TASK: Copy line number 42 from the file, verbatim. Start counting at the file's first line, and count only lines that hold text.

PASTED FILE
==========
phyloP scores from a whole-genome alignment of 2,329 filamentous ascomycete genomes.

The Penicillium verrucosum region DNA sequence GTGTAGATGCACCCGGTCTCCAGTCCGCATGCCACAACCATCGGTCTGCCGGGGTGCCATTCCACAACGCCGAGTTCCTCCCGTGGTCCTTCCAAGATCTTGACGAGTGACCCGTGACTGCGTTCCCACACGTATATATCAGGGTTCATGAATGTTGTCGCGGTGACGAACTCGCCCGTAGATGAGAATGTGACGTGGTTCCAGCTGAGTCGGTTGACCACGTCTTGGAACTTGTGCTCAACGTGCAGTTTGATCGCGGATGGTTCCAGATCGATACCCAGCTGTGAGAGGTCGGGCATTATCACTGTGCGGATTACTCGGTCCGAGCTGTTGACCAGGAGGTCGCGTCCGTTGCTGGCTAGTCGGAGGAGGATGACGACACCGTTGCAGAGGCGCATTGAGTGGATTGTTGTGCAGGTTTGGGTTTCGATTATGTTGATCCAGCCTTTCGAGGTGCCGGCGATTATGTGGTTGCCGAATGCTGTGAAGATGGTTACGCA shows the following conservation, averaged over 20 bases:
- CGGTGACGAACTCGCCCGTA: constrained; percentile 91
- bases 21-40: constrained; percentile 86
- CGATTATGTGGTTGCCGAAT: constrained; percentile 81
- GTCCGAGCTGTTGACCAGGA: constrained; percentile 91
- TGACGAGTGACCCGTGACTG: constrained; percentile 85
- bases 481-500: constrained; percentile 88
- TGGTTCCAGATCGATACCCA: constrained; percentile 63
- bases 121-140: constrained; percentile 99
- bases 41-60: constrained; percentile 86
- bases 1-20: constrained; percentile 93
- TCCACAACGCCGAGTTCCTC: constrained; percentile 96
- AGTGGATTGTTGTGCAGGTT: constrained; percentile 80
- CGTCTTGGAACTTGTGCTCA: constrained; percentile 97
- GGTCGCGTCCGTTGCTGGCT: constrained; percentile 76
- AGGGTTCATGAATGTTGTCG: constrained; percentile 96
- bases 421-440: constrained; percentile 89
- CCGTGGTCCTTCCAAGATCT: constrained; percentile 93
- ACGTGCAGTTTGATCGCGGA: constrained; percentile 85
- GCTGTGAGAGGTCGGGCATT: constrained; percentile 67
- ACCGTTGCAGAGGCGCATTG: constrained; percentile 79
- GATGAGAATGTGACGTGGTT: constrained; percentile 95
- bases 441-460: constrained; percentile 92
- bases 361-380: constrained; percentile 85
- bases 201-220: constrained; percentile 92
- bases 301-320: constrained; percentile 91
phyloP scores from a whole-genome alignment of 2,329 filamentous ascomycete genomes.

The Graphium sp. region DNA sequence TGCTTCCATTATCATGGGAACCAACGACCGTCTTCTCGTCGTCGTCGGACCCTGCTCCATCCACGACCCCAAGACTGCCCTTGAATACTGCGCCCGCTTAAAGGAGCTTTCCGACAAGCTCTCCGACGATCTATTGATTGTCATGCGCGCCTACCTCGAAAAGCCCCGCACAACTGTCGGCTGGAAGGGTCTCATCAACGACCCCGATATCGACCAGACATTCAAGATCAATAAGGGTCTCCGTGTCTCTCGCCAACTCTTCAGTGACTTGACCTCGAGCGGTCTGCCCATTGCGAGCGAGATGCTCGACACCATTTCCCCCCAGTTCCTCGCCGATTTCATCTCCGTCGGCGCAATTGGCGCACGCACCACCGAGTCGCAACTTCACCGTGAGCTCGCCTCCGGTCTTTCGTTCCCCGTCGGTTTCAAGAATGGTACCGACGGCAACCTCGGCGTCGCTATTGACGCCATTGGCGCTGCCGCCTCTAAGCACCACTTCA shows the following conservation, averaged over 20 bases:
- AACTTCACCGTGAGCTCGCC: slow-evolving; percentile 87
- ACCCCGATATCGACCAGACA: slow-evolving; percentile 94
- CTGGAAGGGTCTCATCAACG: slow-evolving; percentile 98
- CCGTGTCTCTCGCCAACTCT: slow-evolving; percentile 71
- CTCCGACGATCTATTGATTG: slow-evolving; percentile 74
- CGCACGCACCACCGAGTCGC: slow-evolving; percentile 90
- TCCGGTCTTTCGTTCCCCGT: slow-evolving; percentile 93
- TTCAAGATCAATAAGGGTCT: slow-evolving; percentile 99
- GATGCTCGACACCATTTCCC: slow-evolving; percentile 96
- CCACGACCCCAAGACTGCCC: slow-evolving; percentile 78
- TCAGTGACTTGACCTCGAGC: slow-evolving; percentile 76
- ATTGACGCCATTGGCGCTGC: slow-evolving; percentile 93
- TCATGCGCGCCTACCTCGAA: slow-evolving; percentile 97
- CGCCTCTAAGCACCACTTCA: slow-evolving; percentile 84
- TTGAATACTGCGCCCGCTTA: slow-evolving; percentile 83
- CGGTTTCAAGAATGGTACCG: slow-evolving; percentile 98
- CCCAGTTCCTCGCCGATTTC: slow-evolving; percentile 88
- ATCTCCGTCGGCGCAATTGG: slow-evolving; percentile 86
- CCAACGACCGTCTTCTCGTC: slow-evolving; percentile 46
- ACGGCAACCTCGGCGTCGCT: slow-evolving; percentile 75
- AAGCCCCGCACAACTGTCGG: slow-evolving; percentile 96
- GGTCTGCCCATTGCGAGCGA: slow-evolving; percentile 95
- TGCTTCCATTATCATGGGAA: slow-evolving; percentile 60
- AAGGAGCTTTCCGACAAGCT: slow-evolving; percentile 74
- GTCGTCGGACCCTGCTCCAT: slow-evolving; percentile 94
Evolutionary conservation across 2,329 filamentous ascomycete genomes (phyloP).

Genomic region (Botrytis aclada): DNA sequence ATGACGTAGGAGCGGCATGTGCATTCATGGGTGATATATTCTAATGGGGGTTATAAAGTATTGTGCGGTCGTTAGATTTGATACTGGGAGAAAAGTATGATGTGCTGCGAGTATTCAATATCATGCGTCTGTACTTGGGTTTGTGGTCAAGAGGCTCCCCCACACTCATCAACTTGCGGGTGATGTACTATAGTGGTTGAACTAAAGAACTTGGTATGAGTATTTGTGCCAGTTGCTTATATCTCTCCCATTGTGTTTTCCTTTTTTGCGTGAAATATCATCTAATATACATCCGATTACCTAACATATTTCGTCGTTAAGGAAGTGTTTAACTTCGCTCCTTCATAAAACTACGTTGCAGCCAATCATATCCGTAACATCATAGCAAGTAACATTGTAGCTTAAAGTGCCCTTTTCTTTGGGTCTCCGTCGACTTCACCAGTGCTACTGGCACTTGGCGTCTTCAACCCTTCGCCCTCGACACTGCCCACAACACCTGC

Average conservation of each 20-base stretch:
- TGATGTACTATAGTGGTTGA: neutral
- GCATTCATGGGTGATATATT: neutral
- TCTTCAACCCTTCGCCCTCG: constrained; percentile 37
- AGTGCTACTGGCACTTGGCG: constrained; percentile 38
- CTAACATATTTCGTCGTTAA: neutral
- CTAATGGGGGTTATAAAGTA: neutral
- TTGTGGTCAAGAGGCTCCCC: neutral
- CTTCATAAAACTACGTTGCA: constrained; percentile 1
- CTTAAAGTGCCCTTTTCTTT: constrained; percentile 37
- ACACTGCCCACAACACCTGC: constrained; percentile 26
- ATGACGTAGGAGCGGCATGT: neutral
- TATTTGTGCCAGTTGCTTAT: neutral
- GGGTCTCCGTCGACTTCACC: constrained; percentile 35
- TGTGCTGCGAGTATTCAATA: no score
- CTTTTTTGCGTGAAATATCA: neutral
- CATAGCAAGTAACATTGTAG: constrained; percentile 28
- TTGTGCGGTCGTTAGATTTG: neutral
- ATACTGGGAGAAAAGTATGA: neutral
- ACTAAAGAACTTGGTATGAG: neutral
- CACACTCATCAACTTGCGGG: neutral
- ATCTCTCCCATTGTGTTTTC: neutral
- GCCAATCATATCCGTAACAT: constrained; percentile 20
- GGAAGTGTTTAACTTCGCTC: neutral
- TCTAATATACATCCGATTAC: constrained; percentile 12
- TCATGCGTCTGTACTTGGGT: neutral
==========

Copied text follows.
- TCATGCGCGCCTACCTCGAA: slow-evolving; percentile 97